Sustainability
5.3.2020 15:58:59 //
Text:
Anu Räsänen
//
Pictures:
Vesa Koivunen

Sustainable seafaring – bold solutions and great cooperation

Taking environmental aspects into account may be the most important responsibility perspective of seafaring today. Carbon dioxide emissions, effluent and waste are the most notable environmental challenges. Since 2015, sulfur emissions have been controlled with an EU directive that determines that the sulfur emissions limit of vessels operating in the Baltic Sea, the North Sea and the sea areas of North America is 0.1% of their weight. Since the beginning of 2020, this limit has been 0.5% of vessel weight in all other sea areas globally.

The purpose of these restrictions is to improve air quality and the state of marine environment. These also matter to the Port of Helsinki.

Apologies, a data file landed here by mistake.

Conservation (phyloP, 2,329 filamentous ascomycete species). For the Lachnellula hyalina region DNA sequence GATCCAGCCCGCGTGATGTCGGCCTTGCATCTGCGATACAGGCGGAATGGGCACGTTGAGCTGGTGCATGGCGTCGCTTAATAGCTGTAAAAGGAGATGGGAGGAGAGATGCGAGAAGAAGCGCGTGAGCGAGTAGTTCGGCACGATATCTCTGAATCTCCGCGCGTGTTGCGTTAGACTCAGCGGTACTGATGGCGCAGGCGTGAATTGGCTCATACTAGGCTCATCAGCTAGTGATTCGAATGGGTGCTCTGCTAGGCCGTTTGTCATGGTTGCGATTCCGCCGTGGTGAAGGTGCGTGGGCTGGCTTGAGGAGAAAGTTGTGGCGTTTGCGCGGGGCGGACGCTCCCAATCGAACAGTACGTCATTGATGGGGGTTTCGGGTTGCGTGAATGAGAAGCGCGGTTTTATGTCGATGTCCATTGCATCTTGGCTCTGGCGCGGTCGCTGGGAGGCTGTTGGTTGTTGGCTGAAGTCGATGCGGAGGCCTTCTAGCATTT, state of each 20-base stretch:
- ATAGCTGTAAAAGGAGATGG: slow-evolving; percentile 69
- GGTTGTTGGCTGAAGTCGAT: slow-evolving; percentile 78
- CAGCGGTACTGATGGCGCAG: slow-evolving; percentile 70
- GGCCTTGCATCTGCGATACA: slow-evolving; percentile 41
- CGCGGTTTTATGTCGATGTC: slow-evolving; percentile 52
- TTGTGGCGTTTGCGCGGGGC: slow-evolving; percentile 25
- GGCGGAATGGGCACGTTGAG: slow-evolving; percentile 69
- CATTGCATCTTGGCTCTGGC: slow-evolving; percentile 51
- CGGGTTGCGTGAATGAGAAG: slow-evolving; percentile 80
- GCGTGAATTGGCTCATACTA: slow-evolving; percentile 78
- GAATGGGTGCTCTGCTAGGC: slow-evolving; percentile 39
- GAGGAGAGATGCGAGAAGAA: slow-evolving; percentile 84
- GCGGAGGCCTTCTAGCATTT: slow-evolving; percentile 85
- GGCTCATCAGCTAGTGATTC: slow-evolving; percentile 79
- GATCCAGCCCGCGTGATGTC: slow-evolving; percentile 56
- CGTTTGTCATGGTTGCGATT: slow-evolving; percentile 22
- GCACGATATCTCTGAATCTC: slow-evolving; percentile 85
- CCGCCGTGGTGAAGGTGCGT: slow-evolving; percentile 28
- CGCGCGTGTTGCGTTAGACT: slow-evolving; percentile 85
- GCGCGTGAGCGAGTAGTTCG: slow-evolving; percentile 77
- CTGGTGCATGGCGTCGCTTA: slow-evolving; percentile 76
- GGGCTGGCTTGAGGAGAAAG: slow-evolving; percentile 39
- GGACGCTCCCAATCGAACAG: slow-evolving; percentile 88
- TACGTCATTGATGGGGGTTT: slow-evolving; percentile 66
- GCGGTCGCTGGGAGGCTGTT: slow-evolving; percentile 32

– In Helsinki, there are residential areas near many of the harbours, so it is especially important to keep the sulfur dioxide content of emissions as low as possible, says Andreas Slotte, head of sustainable development at the Port of Helsinki.
– A scrubber, an exhaust gas washer, is one way to achieve the content limit determined in the directives and take part in caring for our shared environment.

A family business from Piikkiö designed a scrubber

Langh Shipin toimitusjohtaja Laura Langh-Lagerlöf

Scrubbers have been developed by operators such as Wärtsilä, Alfa Laval, Yara – and by Langh Tech, a family company from Piikkiö.

Shipping company Langh Ship is a part of this same family business, and the company is used to solving problems and coming up with inventions. For example, they have developed necessary special decks and containers for ships. Therefore, it seemed natural to also develop a scrubber when one was needed for the company’s five ships.